Degas ‘Little Dancer’ at the National Gallery of Art
Early here. It’s 6:28 AM and I’ve showered and dressed; made my bed; let the dog out and given him his daily vitamin; made my self a cup of tea and turned on the light over the plant stand. Now I sit down to write a post and/or read one of the six books I’ve begun.
Meanwhile the trash removal and recycle crews have traveled up and down the street crashing and banging bins left and right. Those boys are up early.
Friko wrote the other day she hoped I was not running around like a demented person, and I hope I am not, but December does get busy. David replaced the batteries in our window candles, but I have yet to hang a wreath on the front door, set up my little tree, and unpack the “manger scene.” This weekend, I promise.
Kathy is talking to me about attending mass with her Christmas morning over at the Fort Myers Chapel. I haven’t been in that chapel since Bill’s wife died of an aneurism. Like so many old friends, Bill, a former Navy Captain retired and moved to West Virginia with his second wife. When he dies, his sons will bury him next to their mother at Arlington Cemetery.
Old friends and missing relatives..we think about them a lot around this time of the year. This week, I read an obituary notice for yet another of my “younger than me” male bosses.
Yesterday, David drove me to the Happy Tart Patisserie in Del Ray which sells gluten-free goodies. I’m back on a gluten-free diet…what a pain in the gut. Actually, it was a constant oppressive pain in my stomach that drove me back on the diet. The genetically modified wheat of the twenty-first century apparently does me in. So, I bought gluten-free macarons and a lovely loaf of brioche. I like the brioche best..sliced, toasted, and buttered. I’ll have some this morning with my Dundee marmalade. And a boiled egg and half a grapefruit…unsweetened of course.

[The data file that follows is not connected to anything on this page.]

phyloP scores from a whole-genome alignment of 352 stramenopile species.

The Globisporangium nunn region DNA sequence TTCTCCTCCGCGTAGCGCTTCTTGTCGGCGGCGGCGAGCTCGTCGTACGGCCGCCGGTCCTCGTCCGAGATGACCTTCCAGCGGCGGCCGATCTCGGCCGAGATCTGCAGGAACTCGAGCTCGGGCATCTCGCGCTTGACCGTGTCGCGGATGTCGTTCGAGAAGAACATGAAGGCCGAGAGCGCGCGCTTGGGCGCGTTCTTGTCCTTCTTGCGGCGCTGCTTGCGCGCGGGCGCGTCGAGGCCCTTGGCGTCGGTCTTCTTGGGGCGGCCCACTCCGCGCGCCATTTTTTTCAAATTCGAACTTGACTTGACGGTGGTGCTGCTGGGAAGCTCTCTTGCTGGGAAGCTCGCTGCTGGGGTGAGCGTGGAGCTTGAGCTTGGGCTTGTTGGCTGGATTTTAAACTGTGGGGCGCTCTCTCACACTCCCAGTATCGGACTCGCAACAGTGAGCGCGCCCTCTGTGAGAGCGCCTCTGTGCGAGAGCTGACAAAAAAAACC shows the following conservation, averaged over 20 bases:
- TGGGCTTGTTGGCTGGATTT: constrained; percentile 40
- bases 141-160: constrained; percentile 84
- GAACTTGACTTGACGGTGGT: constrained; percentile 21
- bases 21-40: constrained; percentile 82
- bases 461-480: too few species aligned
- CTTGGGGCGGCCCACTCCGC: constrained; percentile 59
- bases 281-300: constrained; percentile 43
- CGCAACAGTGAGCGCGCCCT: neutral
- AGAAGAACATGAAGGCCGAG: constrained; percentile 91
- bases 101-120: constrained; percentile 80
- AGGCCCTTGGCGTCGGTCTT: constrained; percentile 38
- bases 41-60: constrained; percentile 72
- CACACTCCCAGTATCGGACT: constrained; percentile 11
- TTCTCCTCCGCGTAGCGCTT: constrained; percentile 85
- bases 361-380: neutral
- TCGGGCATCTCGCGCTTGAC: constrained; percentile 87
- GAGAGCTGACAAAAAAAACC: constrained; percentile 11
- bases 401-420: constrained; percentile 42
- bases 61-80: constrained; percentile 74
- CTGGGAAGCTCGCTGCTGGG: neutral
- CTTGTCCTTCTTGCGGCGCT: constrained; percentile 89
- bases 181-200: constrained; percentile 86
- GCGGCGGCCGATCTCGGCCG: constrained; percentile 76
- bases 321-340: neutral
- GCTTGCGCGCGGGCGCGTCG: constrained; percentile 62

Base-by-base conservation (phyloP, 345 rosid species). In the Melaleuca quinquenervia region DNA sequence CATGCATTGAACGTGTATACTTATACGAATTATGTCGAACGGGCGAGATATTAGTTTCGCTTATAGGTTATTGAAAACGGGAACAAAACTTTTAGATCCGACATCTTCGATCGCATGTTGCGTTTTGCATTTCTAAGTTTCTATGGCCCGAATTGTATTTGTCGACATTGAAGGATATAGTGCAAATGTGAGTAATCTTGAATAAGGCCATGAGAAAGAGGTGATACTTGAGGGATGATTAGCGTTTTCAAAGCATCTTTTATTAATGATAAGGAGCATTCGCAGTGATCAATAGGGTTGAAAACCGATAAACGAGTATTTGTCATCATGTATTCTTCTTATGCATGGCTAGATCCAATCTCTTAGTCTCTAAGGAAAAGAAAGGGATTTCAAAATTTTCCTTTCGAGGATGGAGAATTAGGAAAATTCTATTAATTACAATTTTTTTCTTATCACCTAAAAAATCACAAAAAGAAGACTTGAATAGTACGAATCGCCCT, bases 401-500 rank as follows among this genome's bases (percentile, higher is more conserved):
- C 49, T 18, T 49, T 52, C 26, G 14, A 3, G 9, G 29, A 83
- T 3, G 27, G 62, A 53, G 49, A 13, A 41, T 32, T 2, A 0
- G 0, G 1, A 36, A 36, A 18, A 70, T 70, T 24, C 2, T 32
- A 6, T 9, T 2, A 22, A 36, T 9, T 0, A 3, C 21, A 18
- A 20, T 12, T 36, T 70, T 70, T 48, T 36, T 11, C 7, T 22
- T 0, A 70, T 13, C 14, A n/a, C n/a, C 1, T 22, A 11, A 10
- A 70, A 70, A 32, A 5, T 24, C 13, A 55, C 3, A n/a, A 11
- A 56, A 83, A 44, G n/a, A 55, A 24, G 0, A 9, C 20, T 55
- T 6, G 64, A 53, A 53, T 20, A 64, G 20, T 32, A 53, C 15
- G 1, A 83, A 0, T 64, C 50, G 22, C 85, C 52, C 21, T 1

I’ve acquired a taste for orange marmalade. Most jams and jellies are simply too sweet for me, while the marmalade filled with bitter orange rind is better. Those macarons are too sweet, but David will eat them. David will eat anything.
This morning, we’re off to Trader Joe’s to stock up on vegetables and gluten-free stuff.
I’ve been reading another Of Atul Gwande’s books on medicine….The Checklist Manifesto. Very interesting. Basically, Gwande argues, and I think rightly so, that society’s systems, medicine in his case, have become so complicated we need “check lists” to make sure we’ve done the simple things while in the process of doing the larger things.
Simple things like washing your hands can save lives he says, and yet 50% of the time, medical personnel forget to do this when they should. As one who suffered a urinary tract infection both times I underwent major surgery this past year, I wonder if hands were washed when they should have been. It’s difficult to say “Did you wash your hands?” when you are semi-comotose, however. Why a patient needs an advocate with her.